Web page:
Thanks to the contemporary culture, advertisement (and not only), beer is perceived as a masculine beverage to be enjoyed by men, and exclusively among men. Does this also give you a belief that the word of brewing is a man´s world?
As today is International Women’s Day, let’s uncover the truth. And this is pretty fascinating!
Since the beer was accidentally invented, and this happened more than five thousand years ago (!!!), women built brewing history. Goddesses, Queens, Benedict abbesses, Brew mistresses, and many (extra-) ordinary women have been indelibly linked to the art beer.
We cannot name all of them, but today let us honor some at least…
According to the old legend, if it was not about an ancient Mesopotamian woman, we would maybe not have beer at all yet…
She discovered some crushed cereals in a cup exposed to rain, from which she could have later produced first-ever beer.
Following that event, beer was a homebrew beverage prepared by women for the whole family, and brewing became an important societal function. for example, Queen Kubaba, the third Sovereign of the Sumers in the Mesopotamian civilization, owed her social promotion (among others) to the reputed brewing skills, which she developed as a barkeeper.
Beer was also a very popular beverage in ancient Egypt and offered to Gods as part of the religious rites. Famously known queen Cleopatra, valued beer so much that she exported the beer to the Roman empire, although the competition on the feast tables was rather brutal, given the breadth of the wine production there.
The real breakthrough in brewing was recorded in the middle ages though, and interestingly enough thanks to a woman, Hildegard von Bingen, a German abbess.
It was only in the eleventh century when the hops were introduced into the process of brewing, and shortly after, the first systematic study of the hop usage in the brewing process was performed by Hildegard von Bingen. It had critical importance because hops preserve beer from bacterial contaminations, thus allowing shipping for long distances.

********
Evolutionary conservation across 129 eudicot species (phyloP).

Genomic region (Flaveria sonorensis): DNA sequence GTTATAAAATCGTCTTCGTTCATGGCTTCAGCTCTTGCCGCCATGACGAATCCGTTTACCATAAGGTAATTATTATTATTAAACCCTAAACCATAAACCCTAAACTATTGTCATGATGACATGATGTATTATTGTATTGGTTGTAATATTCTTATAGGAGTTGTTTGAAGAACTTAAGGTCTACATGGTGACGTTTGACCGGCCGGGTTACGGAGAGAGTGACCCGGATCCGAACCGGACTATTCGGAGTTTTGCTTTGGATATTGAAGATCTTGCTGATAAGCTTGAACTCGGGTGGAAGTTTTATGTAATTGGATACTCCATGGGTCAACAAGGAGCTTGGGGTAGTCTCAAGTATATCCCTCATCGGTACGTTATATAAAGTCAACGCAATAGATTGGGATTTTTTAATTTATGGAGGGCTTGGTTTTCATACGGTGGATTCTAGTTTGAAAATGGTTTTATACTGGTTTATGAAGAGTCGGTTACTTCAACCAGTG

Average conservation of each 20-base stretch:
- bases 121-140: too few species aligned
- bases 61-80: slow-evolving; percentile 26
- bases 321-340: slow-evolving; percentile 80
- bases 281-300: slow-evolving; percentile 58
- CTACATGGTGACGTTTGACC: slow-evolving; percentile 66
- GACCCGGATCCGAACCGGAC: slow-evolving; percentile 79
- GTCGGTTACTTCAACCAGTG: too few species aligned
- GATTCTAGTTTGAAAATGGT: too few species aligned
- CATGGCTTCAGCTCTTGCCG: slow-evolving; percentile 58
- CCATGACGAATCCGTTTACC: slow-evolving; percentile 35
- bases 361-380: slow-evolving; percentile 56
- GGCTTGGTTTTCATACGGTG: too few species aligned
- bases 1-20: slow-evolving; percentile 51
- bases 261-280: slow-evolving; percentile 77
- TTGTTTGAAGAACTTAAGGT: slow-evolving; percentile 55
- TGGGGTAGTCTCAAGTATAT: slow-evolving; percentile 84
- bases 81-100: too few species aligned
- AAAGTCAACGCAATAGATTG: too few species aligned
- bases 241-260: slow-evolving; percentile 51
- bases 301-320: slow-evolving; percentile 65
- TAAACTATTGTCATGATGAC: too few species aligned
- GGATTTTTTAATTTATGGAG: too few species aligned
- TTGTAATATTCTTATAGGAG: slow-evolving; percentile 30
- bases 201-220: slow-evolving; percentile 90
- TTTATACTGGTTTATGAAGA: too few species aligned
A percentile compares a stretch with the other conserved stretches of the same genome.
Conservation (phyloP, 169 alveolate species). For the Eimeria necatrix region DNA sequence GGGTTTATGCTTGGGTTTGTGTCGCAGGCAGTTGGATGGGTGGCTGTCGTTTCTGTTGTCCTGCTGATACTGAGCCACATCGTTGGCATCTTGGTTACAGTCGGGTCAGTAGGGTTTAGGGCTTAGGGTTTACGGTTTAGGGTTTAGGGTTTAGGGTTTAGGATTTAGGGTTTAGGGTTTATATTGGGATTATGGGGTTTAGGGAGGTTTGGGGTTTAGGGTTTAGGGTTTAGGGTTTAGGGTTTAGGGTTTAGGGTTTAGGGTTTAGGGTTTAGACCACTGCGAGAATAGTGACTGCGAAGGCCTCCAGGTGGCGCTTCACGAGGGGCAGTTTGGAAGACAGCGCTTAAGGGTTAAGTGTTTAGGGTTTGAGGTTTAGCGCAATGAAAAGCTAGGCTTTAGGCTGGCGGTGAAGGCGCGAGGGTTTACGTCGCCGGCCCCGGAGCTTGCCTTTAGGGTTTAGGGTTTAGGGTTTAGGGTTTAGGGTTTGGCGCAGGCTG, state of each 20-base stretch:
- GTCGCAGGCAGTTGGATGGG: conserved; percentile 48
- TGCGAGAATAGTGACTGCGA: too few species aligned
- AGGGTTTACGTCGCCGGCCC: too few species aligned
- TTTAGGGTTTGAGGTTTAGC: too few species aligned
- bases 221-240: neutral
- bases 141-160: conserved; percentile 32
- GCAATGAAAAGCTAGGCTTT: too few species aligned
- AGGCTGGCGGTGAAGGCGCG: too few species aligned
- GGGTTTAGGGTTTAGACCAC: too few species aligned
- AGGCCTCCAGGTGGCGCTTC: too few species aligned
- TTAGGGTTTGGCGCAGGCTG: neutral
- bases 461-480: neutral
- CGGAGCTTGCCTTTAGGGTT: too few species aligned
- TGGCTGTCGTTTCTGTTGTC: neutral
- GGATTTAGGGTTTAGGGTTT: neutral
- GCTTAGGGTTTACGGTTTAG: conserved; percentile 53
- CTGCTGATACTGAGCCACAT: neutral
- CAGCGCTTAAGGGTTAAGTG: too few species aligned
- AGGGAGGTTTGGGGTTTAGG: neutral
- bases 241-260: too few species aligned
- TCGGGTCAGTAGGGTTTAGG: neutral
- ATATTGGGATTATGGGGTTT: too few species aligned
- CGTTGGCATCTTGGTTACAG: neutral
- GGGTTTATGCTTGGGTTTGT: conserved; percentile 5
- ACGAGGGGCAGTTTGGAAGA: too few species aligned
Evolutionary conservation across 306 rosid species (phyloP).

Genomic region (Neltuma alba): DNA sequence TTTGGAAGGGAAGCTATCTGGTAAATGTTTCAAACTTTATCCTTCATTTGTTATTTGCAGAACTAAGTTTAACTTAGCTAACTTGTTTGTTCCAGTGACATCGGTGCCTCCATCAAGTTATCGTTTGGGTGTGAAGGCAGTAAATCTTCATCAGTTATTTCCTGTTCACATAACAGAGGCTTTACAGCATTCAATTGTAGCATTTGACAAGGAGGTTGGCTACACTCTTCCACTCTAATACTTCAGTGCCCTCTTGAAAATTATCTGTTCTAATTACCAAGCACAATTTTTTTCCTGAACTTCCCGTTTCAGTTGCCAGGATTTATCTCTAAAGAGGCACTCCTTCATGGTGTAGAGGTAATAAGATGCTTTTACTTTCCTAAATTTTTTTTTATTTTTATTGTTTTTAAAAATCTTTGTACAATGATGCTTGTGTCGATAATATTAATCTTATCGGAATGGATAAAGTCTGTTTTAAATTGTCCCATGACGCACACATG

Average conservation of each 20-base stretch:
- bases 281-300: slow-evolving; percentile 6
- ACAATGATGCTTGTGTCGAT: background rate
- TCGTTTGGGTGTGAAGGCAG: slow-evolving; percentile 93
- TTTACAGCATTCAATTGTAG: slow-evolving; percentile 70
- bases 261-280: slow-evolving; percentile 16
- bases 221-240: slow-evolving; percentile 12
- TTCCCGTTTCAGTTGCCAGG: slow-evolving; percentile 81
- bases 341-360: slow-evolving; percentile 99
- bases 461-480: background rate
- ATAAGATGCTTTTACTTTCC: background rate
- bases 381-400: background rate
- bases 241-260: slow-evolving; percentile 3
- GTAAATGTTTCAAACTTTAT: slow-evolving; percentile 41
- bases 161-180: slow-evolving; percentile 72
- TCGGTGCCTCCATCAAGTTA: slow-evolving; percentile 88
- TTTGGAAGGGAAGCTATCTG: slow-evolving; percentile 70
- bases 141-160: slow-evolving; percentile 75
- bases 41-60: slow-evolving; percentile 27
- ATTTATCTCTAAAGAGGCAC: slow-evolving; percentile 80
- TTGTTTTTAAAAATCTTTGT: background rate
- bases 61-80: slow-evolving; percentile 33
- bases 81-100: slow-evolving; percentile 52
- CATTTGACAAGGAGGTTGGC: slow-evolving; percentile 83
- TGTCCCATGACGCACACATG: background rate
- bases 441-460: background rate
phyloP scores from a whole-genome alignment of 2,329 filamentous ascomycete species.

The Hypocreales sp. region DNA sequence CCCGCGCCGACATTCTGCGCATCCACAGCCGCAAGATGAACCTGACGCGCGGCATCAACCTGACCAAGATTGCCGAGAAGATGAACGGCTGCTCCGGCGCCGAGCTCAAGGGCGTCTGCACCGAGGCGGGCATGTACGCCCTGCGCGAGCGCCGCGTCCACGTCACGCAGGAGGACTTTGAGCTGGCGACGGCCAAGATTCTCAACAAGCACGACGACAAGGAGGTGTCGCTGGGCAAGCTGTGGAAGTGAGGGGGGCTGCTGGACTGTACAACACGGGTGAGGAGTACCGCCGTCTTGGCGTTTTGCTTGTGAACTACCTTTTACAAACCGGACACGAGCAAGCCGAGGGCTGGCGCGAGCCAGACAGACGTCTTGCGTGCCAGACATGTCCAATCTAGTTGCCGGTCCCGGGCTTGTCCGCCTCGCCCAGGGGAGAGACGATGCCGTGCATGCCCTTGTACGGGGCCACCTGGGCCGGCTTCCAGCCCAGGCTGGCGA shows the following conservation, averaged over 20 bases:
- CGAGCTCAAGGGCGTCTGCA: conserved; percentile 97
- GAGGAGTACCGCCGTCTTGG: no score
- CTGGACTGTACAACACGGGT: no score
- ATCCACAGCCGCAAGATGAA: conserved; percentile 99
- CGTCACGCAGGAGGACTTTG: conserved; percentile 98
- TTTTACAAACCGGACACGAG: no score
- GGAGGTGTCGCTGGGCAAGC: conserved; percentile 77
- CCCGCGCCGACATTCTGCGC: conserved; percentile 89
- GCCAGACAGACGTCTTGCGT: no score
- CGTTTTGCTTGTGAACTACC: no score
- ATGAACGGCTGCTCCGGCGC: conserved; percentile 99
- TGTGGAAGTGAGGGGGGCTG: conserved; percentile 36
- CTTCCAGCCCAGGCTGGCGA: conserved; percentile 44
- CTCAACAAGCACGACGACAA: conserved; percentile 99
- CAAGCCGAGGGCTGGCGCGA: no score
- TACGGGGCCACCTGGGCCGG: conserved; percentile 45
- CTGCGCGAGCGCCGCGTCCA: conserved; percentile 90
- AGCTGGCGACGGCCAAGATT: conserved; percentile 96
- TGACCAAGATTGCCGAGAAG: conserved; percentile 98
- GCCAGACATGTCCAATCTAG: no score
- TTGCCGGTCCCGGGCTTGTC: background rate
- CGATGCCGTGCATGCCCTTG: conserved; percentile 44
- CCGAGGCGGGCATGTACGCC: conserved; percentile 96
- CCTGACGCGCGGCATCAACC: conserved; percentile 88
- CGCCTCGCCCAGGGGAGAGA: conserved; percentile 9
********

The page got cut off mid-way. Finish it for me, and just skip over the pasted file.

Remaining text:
There are numerous amazing stories about women and beer, and I am sure each of us can tell some more, those with a more personal touch, but fast forward, eighteenth-century United Kingdom women constituted more than 80% of the brewers. They were the so-called alewives or brewsters, who prepared beer for consumption at home and sold the surplus in front of the house, or dedicated rooms for in-situ consumption, which were the precursors of bars.
The Guild institutionalization and industrial revolution brought dark times into the position of women. At that time, men became predominant in beer manufacturing, also thanks to the laws for brewing were pretty restrictive for women in beer production.
Things did not change until the 1970s, when more women could re-join the breweries as a valid workforce.
Nowadays, with the boom of craft brewing, women take the stage again, with a significant (and still growing!) number of brewmistresses. Some of them are gaining more attention from the international audience as Anne-Françoise Pypaert, the brewmistress of one of the very few Trappist Breweries, located within the walls of Benedict monasteries and are brewed to sustain the needs of the monastery and its community.
Which beer is women`s favorite?
All! From Lager to IPA, the taste of women and men are just the same. There are certain trends, and individual-specific preferences, and certainly among the large variety of beers, anyone can find her/his favorite one.
Beer would not be the same without women!